A normal baseline fetal heart rate without any decelerations.
These fetal heart rate patterns do not indicate fetal distress but warn that the fetal heart rate must be closely observed as fetal distress may develop.
If electronic monitoring (a cardiotocograph) is available, the fetal heart rate pattern must be monitored.
The fetal heart rate must be observed before, during and after a contraction. The following questions must be answered and recorded on the partogram:
First the relation of the decelerations to the uterine contractions must be observed to determine the type of deceleration. Then manage the patient as follows:
The observations of the fetal heart rate must be recorded on the partogram as shown in figure 2-4. A note of what management is decided upon must also be made under the heading ‘Management’ at the bottom of the partogram.
Fetal distress due to severe hypoxia is present!
Therefore, you should immediately do the following:
It is important that you know how to give fetal resuscitation, as it is a life-saving procedure when fetal distress is present, both during the antepartum period and in labour.
Always prepare to resuscitate the infant after birth if fetal distress is diagnosed during labour.
Yes, in 10–20% of patients the liquor is yellow or green due to meconium staining. The incidence of meconium-stained liquor is increased in the group of women that go into labour after 42 weeks gestation.
Although fetal and neonatal complications are more common which thick meconium, all cases of meconium-stained liquor should be managed the same during the first stage of labour. The presence of meconium is important and the management does not depend on the consistency of the meconium.
Meconium-stained liquor warns that either fetal distress is present or that there is a high risk of fetal distress.
Three symbols are used to record the liquor findings on the partogram:
I = Intact membranes (i.e. no liquor draining).
C = Clear liquor draining.
M = Meconium-stained liquor draining.
The findings are recorded in the appropriate space on the partogram as shown in figure 2-4.
The liquor findings should be recorded when:
Figure 2-4: Recording fetal observations on the partogram
A primigravida with inadequate uterine contractions during labour is being treated with an oxytocin infusion. She now has frequent contractions, each lasting more than 40 seconds. With the woman in the lateral position, listening to the fetal heart rate reveals late decelerations.
The late decelerations indicate that fetal distress is present.
No. Correctable causes of poor oxygenation of the fetus must first be ruled out, e.g. postural hypotension and overstimulation of the uterus with oxytocin. The oxytocin infusion must be stopped and oxygen administered to the woman. Then the fetal heart rate should be checked again.
As overstimulation of the uterus with oxytocin was the most likely cause of the late decelerations, labour may be allowed to continue. However, very careful observation of the fetal heart rate pattern is essential, especially if oxytocin is to be restarted. The fetal heart should be listened to every 15 minutes or fetal heart rate monitoring with a cardiotocograph should be started.
A woman who is 38 weeks pregnant presents with an antepartum haemorrhage in labour. On examination, her temperature is 36.8 °C, her pulse rate 116 beats per minute, her blood pressure 120/80 mm Hg, and there is tenderness over the uterus. The baseline fetal heart rate is 166 beats per minute. The fetal heart rate drops to 130 beats per minute during contractions and then only returns to the baseline 35 seconds after the contraction has ended.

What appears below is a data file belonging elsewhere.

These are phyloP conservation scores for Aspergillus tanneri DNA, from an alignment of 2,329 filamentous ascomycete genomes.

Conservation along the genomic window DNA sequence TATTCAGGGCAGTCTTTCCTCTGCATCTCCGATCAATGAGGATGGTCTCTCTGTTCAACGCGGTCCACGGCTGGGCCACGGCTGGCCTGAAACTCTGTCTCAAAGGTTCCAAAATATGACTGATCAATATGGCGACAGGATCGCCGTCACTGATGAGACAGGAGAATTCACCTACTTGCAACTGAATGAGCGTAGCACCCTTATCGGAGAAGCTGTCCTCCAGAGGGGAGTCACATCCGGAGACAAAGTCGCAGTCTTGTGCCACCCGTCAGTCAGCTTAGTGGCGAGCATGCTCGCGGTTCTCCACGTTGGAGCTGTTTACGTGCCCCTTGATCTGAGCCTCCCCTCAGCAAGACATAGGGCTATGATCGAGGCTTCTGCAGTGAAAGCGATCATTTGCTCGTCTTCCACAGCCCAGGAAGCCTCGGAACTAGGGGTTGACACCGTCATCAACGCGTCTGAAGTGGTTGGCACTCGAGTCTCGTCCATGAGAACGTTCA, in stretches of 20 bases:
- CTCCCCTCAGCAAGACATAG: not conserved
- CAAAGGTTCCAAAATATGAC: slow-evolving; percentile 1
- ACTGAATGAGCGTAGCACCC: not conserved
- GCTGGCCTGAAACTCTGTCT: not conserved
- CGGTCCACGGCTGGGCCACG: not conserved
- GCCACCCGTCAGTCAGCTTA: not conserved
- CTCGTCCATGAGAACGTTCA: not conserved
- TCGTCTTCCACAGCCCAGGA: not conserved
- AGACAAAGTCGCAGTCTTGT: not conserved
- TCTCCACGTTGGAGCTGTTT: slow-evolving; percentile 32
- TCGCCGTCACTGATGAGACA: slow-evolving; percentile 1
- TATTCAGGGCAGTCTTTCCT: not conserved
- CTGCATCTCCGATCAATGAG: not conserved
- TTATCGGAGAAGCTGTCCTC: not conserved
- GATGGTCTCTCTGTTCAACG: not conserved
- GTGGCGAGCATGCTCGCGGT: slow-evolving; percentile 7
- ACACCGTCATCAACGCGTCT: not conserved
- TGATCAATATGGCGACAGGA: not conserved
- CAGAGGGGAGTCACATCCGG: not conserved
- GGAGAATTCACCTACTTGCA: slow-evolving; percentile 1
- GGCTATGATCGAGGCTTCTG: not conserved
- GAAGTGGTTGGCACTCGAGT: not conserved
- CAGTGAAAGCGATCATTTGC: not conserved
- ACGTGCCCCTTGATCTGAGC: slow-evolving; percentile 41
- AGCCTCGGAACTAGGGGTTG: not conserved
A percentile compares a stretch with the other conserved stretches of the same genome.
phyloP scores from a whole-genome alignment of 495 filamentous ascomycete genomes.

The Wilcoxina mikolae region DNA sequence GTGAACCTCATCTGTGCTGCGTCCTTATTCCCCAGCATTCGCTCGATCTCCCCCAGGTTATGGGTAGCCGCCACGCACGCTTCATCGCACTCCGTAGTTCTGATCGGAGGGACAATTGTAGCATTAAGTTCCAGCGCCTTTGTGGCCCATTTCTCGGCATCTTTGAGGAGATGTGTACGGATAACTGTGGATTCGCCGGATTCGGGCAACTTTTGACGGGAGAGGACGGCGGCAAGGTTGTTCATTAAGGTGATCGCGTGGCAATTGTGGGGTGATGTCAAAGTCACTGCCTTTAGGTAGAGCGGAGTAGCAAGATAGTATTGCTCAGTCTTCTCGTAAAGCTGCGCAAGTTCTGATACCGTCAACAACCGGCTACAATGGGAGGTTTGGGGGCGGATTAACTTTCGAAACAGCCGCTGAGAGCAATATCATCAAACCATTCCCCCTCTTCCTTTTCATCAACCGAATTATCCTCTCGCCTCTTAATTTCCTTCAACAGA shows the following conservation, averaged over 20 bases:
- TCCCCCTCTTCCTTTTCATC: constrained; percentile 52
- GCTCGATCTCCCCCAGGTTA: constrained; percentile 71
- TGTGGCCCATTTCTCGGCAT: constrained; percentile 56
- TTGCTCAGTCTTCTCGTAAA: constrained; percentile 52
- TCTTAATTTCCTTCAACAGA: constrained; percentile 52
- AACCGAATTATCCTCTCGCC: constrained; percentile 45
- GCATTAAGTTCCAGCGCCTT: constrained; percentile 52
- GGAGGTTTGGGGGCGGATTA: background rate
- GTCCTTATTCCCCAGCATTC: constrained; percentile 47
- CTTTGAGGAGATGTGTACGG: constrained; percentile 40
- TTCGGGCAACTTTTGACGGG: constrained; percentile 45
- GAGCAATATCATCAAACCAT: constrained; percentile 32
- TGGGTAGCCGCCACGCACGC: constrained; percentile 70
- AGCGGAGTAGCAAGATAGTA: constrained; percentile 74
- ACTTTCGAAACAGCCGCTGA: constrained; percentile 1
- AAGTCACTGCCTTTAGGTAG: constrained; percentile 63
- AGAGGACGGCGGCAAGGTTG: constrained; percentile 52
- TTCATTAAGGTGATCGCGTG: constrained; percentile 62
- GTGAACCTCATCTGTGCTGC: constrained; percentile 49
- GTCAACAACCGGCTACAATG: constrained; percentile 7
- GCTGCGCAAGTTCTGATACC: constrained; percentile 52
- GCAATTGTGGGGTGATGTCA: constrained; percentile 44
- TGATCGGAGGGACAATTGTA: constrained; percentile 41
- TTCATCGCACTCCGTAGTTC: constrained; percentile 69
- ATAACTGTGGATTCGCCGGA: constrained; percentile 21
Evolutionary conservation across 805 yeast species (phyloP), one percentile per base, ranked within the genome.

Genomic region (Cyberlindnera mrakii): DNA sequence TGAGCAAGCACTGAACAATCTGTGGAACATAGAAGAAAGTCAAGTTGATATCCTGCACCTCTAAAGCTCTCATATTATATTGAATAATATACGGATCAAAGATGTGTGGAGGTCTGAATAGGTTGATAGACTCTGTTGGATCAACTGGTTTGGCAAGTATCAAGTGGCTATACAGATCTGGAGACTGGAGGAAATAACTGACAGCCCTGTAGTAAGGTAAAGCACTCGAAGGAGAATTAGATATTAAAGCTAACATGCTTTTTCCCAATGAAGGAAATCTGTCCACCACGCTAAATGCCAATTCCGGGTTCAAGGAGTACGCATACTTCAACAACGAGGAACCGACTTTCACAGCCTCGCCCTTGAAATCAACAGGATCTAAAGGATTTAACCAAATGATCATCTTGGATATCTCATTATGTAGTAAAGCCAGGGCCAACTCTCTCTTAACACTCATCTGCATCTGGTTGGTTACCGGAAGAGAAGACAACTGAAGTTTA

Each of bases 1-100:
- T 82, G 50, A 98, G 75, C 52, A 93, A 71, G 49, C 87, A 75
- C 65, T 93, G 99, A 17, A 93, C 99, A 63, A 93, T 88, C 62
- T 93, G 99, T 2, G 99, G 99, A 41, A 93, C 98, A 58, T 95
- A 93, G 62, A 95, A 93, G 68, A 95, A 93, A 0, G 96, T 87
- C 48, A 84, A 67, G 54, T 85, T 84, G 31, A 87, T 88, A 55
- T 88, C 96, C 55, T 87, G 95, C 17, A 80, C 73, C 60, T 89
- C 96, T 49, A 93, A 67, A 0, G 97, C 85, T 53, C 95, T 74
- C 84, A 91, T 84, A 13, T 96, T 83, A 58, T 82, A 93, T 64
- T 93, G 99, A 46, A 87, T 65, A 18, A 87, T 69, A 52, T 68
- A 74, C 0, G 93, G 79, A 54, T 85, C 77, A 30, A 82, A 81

A maternal tachycardia is present and there is uterine tenderness. These findings suggest an abruptio placentae.
Both the baseline tachycardia and the late decelerations.
Because the deceleration continues for more than 30 seconds after the end of the contraction. This observation indicates fetal distress. The number of beats by which the fetal heart slows during a deceleration is not important.
Part of the placenta has been separated from the wall of the uterus by a retroplacental clot. As a result, the fetus has become hypoxic.
During the first stage of labour a woman’s liquor is noticed to have become stained with thin green meconium. The fetal heart rate pattern is normal and labour is progressing well.
Meconium in the liquor indicates an episode of fetal hypoxia and suggests that there may be fetal distress or that the fetus is at high risk of fetal distress.
Yes. All meconium in the liquor indicates either fetal distress or that the fetus is at high risk of fetal distress. The management does not depend on whether the meconium is thick or thin.
By listening to the fetal heart rate. Late decelerations or a baseline bradycardia will indicate fetal distress.
The fetal heart rate pattern must be determined carefully every 15 minutes in order to diagnose fetal distress should this occur.
The infant’s mouth and pharynx must be well suctioned immediately after the head has been delivered. No further suctioning is needed if the infant cries or breathes well. However, if the infant does not breathe well directly after delivery, suctioning should be repeated before mask ventilation is started. If the infant is intubated, further suctioning of the larger airways via the endotracheal tube should be done before ventilation is started.